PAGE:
Clean Power bakke

Published on January 26th, 2016 | by Giles Parkinson

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Solar & Wind Have Won Energy Technology Race, Says Germany

January 26th, 2016 by  

Originally published on RenewEconomy.

The minister responsible for Germany’s ambitious Energiewende, or energy transition, from coal and nuclear to renewable energy says it is clear that solar and wind energy have won the technology race.

bakkeIn an interview with RenewEconomy in Abu Dhabi last week, special minister of state Rainer Baake said the task now for Germany was to focus on integration, “digitising” the electricity grid, and on storage, efficiency, and other energy uses such as transport and building and industrial heat.

Baake, attending the International Renewable Energy Agency annual summit, said renewable energies were becoming cheaper and cheaper. “They are taking over,” he told RenewEconomy.

“So far nobody else has supplied the industrial economy with secure and price-effective electricity from solar panels and wind turbines. I am confident we can succeed and that we will have a superior energy system.”

Germany created its renewable energy support scheme in 2000, and Baake says the purpose has been about testing technologies. And it is clear which technologies are the winners.

Hydro had risen incrementally from 4 per cent to 4.1 per cent, and showed no possibility of further increase; geothermal did not work; and while biomass worked, its expansion has other environmental and food production issues.

“So there are two clear winners, and they are wind and solar,” Baake said. “We have learned how to produce electricity with wind and large-scale solar at the same cost level as new coal or gas generators.

“The question about the Energiewende is not a question about technology anymore. We have them.

“It is not a question about costs, because these new technologies produce at same costs as the last ones (technologies). And, I should point out, they are much cheaper than nuclear.

“The question now is whether we will be able to reinvent the power system so it can operate efficiently at reasonable cost and security with growing penetration of wind and solar.

“We want this Energiewende to be economically efficient – not just an ecological success story, also an economic success story.

“If it is not an economic success story, then nobody will follow us and we will lose support in Germany.”

There is no doubt that the Energiewende has had its critics. Most, unsurprisingly, are associated with the fossil fuel and nuclear industries who have so much to lose if Germany succeeds. And most of this criticism, as Craig Morris has so patiently documented on the Energy Transition and Renewable International web-sites, does not stand up to scrutiny.

Otherwise, Baake says the Energiewende still enjoys strong political and public support.

“There is a strong national consensus. There is not one party in parliament that opposes the goals of the Energiewende. Of course we have debates over how to do that. But that is healthy, because there are always alternatives.

“Yes, some people in business community and media and say the old world with nuclear and lignite (brown coal generators) was much nicer. But that is our democracy.

“We know that the public wants the Energiewende. Recent polling shows 87 per cent want their electricity to from solar, and 78 per cent want their electricity to be from wind. 8 per cent want their electricity from nuclear.

“That is very clear. I personally believe that the process is irreversible. But there is a lot of potential to make mistakes. That is why we need careful political decision making and deciding on the smartest options.”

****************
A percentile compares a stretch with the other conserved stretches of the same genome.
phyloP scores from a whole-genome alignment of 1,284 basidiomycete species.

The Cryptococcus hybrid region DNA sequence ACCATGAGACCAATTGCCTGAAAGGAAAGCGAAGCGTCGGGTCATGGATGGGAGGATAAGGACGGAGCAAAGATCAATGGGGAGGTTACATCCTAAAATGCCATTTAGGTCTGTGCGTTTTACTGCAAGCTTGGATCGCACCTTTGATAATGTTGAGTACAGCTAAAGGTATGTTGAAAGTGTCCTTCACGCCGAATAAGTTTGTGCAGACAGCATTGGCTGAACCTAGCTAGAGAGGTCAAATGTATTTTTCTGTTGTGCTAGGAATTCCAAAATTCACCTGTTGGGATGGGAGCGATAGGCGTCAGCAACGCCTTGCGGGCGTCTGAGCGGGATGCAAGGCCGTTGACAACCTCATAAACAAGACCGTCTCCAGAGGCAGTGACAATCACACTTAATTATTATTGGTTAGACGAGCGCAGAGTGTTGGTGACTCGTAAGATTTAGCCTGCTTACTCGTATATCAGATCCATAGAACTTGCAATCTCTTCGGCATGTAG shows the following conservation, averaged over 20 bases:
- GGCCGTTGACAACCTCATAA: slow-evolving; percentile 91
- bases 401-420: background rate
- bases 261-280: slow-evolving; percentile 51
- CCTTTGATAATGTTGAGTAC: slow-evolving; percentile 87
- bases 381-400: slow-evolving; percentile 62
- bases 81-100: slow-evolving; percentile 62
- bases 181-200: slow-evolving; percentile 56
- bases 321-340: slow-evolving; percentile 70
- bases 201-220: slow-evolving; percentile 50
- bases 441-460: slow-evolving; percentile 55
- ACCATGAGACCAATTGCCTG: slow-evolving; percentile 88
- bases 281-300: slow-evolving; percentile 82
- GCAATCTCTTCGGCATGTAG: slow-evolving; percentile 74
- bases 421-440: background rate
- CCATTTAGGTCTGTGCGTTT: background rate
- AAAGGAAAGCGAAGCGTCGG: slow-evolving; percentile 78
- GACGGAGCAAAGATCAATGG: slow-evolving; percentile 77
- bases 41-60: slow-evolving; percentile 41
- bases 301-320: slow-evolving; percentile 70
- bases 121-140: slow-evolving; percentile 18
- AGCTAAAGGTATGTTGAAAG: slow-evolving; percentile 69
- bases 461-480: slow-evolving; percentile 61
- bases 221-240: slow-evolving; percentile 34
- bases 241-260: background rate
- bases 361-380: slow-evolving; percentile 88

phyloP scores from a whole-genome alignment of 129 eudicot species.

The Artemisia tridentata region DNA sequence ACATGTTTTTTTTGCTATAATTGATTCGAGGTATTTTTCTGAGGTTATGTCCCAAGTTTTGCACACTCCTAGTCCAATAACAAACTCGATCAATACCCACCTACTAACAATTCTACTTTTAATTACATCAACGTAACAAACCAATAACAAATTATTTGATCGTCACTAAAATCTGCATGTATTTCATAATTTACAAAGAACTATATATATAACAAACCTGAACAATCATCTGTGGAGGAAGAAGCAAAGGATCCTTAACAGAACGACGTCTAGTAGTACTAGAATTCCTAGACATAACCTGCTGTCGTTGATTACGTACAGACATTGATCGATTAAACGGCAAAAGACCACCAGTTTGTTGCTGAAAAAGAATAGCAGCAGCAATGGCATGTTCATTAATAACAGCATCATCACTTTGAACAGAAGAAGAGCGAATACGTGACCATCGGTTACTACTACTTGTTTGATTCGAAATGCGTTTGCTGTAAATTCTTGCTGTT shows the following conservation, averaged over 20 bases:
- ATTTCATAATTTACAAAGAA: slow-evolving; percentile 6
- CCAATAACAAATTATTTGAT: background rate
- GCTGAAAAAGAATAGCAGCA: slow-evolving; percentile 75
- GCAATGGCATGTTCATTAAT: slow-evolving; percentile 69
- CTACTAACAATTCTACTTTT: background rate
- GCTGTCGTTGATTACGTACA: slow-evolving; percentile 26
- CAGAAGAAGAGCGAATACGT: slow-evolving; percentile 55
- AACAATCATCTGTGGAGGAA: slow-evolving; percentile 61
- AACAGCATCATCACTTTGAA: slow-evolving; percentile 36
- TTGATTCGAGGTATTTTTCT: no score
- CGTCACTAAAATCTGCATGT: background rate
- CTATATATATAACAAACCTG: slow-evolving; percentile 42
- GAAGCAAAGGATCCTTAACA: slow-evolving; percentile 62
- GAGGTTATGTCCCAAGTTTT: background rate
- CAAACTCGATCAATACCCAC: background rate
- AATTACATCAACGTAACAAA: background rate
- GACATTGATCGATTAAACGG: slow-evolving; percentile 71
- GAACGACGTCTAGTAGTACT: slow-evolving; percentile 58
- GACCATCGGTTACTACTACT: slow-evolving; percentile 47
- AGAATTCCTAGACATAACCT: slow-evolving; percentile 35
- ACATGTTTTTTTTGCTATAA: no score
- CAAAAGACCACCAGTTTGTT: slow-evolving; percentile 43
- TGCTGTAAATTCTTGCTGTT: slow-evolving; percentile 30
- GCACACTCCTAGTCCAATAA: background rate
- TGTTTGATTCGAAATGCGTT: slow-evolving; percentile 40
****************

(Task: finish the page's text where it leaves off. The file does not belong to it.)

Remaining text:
Baake’s own decisions have also come under scrutiny, particularly his push to replace the feed-in tariff regime which had been the basis of the Energiewende since 2000, with reverse auctions.

Baake argues this will help reduce costs and ensure the cheaper prices. Others are not convinced, and are concerned that the auction mechanism will make it difficult, if not impossible, for small and community-based projects to compete.

They point out that it is community ownership that has underpinned the Energiewende and its popular support.

Baake seems unfazed by these criticisms. His focus is on digitisation and on new market mechanisms to ensure that the variable output from wind and solar can be incorporated into the grid and underpin a major industrial economy

Digitisation is critical for the communication and software that will drive the integration of renewable energy, storage and the emergence of new business models – only about 10 per cent of which have become clear.

The German government is looking to define a legal framework and industry standards for digitisation, and to address “public sensitivities” around the issue of data security.

“The roll-out of smart meters has failed in some countries because it wasn’t properly addressed. We will have highest standard that I know.”

These standards will enable focus on storage, interconnection, aggregation and trading.

“Once we have these new standards, there will be many new business opportunities,” Baake said. “Right now we might only see 10 per cent of the business models that will gain from that. I am confident that will be game changer for the future.”

Another focus is on flexibility, and designed a market structure that rewards scarcity. Baake is not in favour of price caps on the wholesale market, nor is he in favour of so-called “capacity” mechanisms.

“You have to reward flexibility. If someone has capacity needed only few times in the year, we have to be able to cash in on that scarcity. We have to remove price caps.

“And we decided against capacity market. The theory behind capacity markets is wrong. The assumption is there is market failure, that only kilowatt-hours are traded rather than kilowatts. But when you take a closer look, they asking for subsidies.

“If I deliver electricity to you it is in a contract in kilowatt-hours (kWh). I can only deliver that if I have the capacity (and flexibility) to produce it. The only one (market failure) we found was lack of price caps.